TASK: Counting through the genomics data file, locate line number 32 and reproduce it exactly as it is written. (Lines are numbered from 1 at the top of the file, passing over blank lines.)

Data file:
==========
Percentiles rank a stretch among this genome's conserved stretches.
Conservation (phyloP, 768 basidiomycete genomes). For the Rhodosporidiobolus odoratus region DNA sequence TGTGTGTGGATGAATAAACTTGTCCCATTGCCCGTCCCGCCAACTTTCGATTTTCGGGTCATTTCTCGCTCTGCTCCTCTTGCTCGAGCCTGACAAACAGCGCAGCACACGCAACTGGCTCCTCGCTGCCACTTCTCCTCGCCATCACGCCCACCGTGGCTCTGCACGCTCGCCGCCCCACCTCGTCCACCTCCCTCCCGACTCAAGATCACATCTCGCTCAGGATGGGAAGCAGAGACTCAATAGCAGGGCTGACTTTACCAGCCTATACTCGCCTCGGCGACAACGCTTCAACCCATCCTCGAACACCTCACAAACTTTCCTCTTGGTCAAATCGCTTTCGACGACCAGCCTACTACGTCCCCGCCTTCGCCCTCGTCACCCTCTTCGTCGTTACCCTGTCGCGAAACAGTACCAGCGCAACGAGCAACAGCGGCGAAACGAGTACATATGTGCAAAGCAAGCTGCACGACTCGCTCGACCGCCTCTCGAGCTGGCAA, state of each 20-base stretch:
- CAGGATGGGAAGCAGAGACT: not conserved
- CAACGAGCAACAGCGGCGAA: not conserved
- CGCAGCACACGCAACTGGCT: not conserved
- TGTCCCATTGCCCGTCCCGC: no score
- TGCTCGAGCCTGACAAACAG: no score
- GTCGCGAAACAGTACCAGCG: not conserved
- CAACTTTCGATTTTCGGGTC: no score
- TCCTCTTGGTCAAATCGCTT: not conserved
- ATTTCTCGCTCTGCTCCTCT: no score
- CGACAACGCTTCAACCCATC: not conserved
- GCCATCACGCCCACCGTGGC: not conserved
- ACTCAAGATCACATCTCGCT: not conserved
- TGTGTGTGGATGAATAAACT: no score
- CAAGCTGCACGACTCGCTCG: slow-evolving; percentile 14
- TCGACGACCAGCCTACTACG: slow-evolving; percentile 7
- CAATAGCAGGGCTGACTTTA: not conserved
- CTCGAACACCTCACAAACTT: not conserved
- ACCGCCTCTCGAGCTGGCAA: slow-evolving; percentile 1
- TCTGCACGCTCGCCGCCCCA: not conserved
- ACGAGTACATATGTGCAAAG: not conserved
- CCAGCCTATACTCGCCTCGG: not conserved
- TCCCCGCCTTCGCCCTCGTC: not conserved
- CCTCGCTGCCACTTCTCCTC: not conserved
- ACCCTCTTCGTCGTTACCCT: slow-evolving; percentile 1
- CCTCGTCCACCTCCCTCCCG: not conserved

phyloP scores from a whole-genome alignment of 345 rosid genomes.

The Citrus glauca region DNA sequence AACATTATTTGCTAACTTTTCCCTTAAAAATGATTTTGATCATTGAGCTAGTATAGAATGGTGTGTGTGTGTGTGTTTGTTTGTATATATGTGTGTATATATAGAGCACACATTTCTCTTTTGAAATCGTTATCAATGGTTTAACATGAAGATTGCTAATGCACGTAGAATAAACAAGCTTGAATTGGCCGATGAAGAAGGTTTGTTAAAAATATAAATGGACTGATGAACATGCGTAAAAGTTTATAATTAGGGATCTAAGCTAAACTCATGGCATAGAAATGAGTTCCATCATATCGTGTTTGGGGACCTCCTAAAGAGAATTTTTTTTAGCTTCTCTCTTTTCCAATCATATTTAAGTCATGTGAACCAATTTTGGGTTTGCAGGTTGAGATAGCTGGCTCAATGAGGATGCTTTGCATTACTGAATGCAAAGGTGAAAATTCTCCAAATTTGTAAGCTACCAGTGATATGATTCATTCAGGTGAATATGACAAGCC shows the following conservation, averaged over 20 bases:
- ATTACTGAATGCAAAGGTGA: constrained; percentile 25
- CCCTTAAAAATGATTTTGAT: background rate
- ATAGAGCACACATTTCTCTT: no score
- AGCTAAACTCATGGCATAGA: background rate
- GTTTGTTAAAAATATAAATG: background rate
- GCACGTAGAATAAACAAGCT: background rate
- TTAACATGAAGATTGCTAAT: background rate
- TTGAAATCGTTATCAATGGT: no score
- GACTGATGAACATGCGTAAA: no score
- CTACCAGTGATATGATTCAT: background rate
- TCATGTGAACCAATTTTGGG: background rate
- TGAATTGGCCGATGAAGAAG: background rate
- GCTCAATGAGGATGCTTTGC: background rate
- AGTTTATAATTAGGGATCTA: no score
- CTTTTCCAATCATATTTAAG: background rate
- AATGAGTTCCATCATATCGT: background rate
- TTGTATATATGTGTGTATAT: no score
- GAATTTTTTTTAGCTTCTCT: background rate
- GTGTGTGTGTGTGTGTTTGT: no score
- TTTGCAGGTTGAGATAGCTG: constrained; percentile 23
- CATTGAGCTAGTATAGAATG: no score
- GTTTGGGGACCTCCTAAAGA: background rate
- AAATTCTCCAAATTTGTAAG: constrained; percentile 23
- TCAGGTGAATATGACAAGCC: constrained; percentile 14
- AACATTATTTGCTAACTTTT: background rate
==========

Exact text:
- ATAGAGCACACATTTCTCTT: no score